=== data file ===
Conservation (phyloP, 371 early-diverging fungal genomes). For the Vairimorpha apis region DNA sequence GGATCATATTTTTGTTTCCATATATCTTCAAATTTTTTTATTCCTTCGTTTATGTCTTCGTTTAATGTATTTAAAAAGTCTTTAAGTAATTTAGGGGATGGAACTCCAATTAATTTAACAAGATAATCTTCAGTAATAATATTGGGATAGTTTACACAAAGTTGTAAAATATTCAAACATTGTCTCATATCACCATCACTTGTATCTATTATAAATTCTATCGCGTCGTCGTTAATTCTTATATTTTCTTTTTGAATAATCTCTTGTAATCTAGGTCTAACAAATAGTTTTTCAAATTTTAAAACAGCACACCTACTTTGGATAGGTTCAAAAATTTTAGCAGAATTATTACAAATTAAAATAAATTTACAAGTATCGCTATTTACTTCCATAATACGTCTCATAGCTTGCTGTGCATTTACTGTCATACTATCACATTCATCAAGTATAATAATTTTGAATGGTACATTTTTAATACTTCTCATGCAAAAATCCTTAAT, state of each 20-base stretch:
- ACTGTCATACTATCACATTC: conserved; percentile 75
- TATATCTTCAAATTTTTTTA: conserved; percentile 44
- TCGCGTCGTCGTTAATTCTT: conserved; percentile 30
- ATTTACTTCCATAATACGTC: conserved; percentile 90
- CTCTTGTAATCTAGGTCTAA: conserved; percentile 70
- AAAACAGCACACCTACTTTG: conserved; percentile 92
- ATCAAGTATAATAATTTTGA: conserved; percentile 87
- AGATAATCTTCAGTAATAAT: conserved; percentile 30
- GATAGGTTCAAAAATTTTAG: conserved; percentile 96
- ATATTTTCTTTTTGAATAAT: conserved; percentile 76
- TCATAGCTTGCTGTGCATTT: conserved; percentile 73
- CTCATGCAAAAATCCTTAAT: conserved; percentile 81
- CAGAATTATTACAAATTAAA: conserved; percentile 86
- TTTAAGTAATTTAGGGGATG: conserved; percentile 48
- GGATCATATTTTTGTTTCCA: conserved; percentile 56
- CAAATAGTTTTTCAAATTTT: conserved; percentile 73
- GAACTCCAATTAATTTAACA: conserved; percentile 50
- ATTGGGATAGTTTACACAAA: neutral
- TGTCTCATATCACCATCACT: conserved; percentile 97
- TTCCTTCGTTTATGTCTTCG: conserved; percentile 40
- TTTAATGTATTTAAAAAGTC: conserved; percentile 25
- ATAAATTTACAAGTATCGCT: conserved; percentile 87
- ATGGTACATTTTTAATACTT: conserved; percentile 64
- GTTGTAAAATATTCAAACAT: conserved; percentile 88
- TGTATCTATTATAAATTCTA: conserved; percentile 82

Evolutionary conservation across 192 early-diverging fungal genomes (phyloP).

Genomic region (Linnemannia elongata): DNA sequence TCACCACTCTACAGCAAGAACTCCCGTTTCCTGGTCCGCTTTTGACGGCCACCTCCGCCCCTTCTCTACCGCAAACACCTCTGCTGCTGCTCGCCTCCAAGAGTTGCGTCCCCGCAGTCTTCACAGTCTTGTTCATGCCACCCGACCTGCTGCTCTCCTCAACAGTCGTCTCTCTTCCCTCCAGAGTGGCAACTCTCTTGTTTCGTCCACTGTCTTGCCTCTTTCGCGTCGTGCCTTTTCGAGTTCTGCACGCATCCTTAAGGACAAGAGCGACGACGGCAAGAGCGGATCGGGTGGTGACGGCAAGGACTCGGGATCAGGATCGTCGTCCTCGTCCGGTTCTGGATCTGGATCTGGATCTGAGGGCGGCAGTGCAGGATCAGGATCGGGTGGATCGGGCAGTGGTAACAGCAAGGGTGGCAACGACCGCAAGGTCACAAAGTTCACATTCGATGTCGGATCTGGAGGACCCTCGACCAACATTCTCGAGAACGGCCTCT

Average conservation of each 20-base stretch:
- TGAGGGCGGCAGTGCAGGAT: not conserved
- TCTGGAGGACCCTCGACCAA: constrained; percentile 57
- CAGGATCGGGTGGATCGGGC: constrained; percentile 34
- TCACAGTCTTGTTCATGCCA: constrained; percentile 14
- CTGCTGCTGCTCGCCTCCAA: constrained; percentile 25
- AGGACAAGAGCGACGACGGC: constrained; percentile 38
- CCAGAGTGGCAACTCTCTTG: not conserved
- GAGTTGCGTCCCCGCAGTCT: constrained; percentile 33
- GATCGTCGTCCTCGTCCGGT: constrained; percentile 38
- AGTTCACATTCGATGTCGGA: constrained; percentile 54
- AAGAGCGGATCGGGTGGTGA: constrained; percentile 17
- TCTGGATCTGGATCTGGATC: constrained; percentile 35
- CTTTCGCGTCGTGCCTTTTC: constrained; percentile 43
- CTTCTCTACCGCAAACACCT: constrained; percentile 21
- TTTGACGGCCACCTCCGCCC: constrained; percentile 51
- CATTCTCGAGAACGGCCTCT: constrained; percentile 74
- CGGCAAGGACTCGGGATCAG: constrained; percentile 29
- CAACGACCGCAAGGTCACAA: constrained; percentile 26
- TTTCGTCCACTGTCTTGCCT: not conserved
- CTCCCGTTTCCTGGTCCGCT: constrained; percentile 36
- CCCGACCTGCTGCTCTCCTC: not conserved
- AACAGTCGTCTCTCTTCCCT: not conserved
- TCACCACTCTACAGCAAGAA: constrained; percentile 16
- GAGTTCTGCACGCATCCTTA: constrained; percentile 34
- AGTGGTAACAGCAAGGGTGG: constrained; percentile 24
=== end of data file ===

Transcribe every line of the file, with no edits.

Conservation (phyloP, 371 early-diverging fungal genomes). For the Vairimorpha apis region DNA sequence GGATCATATTTTTGTTTCCATATATCTTCAAATTTTTTTATTCCTTCGTTTATGTCTTCGTTTAATGTATTTAAAAAGTCTTTAAGTAATTTAGGGGATGGAACTCCAATTAATTTAACAAGATAATCTTCAGTAATAATATTGGGATAGTTTACACAAAGTTGTAAAATATTCAAACATTGTCTCATATCACCATCACTTGTATCTATTATAAATTCTATCGCGTCGTCGTTAATTCTTATATTTTCTTTTTGAATAATCTCTTGTAATCTAGGTCTAACAAATAGTTTTTCAAATTTTAAAACAGCACACCTACTTTGGATAGGTTCAAAAATTTTAGCAGAATTATTACAAATTAAAATAAATTTACAAGTATCGCTATTTACTTCCATAATACGTCTCATAGCTTGCTGTGCATTTACTGTCATACTATCACATTCATCAAGTATAATAATTTTGAATGGTACATTTTTAATACTTCTCATGCAAAAATCCTTAAT, state of each 20-base stretch:
- ACTGTCATACTATCACATTC: conserved; percentile 75
- TATATCTTCAAATTTTTTTA: conserved; percentile 44
- TCGCGTCGTCGTTAATTCTT: conserved; percentile 30
- ATTTACTTCCATAATACGTC: conserved; percentile 90
- CTCTTGTAATCTAGGTCTAA: conserved; percentile 70
- AAAACAGCACACCTACTTTG: conserved; percentile 92
- ATCAAGTATAATAATTTTGA: conserved; percentile 87
- AGATAATCTTCAGTAATAAT: conserved; percentile 30
- GATAGGTTCAAAAATTTTAG: conserved; percentile 96
- ATATTTTCTTTTTGAATAAT: conserved; percentile 76
- TCATAGCTTGCTGTGCATTT: conserved; percentile 73
- CTCATGCAAAAATCCTTAAT: conserved; percentile 81
- CAGAATTATTACAAATTAAA: conserved; percentile 86
- TTTAAGTAATTTAGGGGATG: conserved; percentile 48
- GGATCATATTTTTGTTTCCA: conserved; percentile 56
- CAAATAGTTTTTCAAATTTT: conserved; percentile 73
- GAACTCCAATTAATTTAACA: conserved; percentile 50
- ATTGGGATAGTTTACACAAA: neutral
- TGTCTCATATCACCATCACT: conserved; percentile 97
- TTCCTTCGTTTATGTCTTCG: conserved; percentile 40
- TTTAATGTATTTAAAAAGTC: conserved; percentile 25
- ATAAATTTACAAGTATCGCT: conserved; percentile 87
- ATGGTACATTTTTAATACTT: conserved; percentile 64
- GTTGTAAAATATTCAAACAT: conserved; percentile 88
- TGTATCTATTATAAATTCTA: conserved; percentile 82

Evolutionary conservation across 192 early-diverging fungal genomes (phyloP).

Genomic region (Linnemannia elongata): DNA sequence TCACCACTCTACAGCAAGAACTCCCGTTTCCTGGTCCGCTTTTGACGGCCACCTCCGCCCCTTCTCTACCGCAAACACCTCTGCTGCTGCTCGCCTCCAAGAGTTGCGTCCCCGCAGTCTTCACAGTCTTGTTCATGCCACCCGACCTGCTGCTCTCCTCAACAGTCGTCTCTCTTCCCTCCAGAGTGGCAACTCTCTTGTTTCGTCCACTGTCTTGCCTCTTTCGCGTCGTGCCTTTTCGAGTTCTGCACGCATCCTTAAGGACAAGAGCGACGACGGCAAGAGCGGATCGGGTGGTGACGGCAAGGACTCGGGATCAGGATCGTCGTCCTCGTCCGGTTCTGGATCTGGATCTGGATCTGAGGGCGGCAGTGCAGGATCAGGATCGGGTGGATCGGGCAGTGGTAACAGCAAGGGTGGCAACGACCGCAAGGTCACAAAGTTCACATTCGATGTCGGATCTGGAGGACCCTCGACCAACATTCTCGAGAACGGCCTCT

Average conservation of each 20-base stretch:
- TGAGGGCGGCAGTGCAGGAT: not conserved
- TCTGGAGGACCCTCGACCAA: constrained; percentile 57
- CAGGATCGGGTGGATCGGGC: constrained; percentile 34
- TCACAGTCTTGTTCATGCCA: constrained; percentile 14
- CTGCTGCTGCTCGCCTCCAA: constrained; percentile 25
- AGGACAAGAGCGACGACGGC: constrained; percentile 38
- CCAGAGTGGCAACTCTCTTG: not conserved
- GAGTTGCGTCCCCGCAGTCT: constrained; percentile 33
- GATCGTCGTCCTCGTCCGGT: constrained; percentile 38
- AGTTCACATTCGATGTCGGA: constrained; percentile 54
- AAGAGCGGATCGGGTGGTGA: constrained; percentile 17
- TCTGGATCTGGATCTGGATC: constrained; percentile 35
- CTTTCGCGTCGTGCCTTTTC: constrained; percentile 43
- CTTCTCTACCGCAAACACCT: constrained; percentile 21
- TTTGACGGCCACCTCCGCCC: constrained; percentile 51
- CATTCTCGAGAACGGCCTCT: constrained; percentile 74
- CGGCAAGGACTCGGGATCAG: constrained; percentile 29
- CAACGACCGCAAGGTCACAA: constrained; percentile 26
- TTTCGTCCACTGTCTTGCCT: not conserved
- CTCCCGTTTCCTGGTCCGCT: constrained; percentile 36
- CCCGACCTGCTGCTCTCCTC: not conserved
- AACAGTCGTCTCTCTTCCCT: not conserved
- TCACCACTCTACAGCAAGAA: constrained; percentile 16
- GAGTTCTGCACGCATCCTTA: constrained; percentile 34
- AGTGGTAACAGCAAGGGTGG: constrained; percentile 24